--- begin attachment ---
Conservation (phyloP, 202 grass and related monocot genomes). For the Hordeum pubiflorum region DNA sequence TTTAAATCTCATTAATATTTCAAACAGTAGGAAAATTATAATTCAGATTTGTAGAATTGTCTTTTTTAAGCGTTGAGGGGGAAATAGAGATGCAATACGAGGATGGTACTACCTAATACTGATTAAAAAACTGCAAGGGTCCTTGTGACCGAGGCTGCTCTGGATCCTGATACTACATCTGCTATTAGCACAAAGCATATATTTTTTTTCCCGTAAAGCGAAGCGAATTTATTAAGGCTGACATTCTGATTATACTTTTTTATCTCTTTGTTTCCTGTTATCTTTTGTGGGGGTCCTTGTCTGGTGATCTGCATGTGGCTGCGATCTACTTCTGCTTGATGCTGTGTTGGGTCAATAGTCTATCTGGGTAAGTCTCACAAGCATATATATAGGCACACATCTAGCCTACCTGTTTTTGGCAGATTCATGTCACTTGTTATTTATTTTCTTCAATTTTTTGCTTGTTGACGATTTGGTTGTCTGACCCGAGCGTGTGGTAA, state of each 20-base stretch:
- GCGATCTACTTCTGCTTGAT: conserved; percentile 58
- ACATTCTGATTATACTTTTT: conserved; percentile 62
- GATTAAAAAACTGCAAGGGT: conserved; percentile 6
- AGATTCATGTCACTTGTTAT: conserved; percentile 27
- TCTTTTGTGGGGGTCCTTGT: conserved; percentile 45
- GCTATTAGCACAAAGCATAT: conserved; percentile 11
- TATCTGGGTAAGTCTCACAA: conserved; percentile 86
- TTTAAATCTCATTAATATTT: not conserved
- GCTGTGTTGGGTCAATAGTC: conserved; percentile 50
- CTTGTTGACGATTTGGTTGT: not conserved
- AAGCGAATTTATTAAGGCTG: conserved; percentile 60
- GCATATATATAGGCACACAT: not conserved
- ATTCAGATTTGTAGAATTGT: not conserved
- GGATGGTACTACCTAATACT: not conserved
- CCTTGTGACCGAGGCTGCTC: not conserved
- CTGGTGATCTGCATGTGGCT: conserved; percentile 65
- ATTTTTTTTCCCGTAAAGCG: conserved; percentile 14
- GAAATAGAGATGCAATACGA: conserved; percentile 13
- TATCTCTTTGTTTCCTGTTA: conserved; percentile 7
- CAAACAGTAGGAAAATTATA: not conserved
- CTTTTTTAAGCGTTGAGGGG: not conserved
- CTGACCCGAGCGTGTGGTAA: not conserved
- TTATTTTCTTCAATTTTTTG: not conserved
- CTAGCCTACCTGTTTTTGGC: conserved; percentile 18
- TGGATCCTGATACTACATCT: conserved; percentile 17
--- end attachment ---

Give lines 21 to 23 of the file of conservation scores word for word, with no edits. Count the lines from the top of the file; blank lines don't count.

- CAAACAGTAGGAAAATTATA: not conserved
- CTTTTTTAAGCGTTGAGGGG: not conserved
- CTGACCCGAGCGTGTGGTAA: not conserved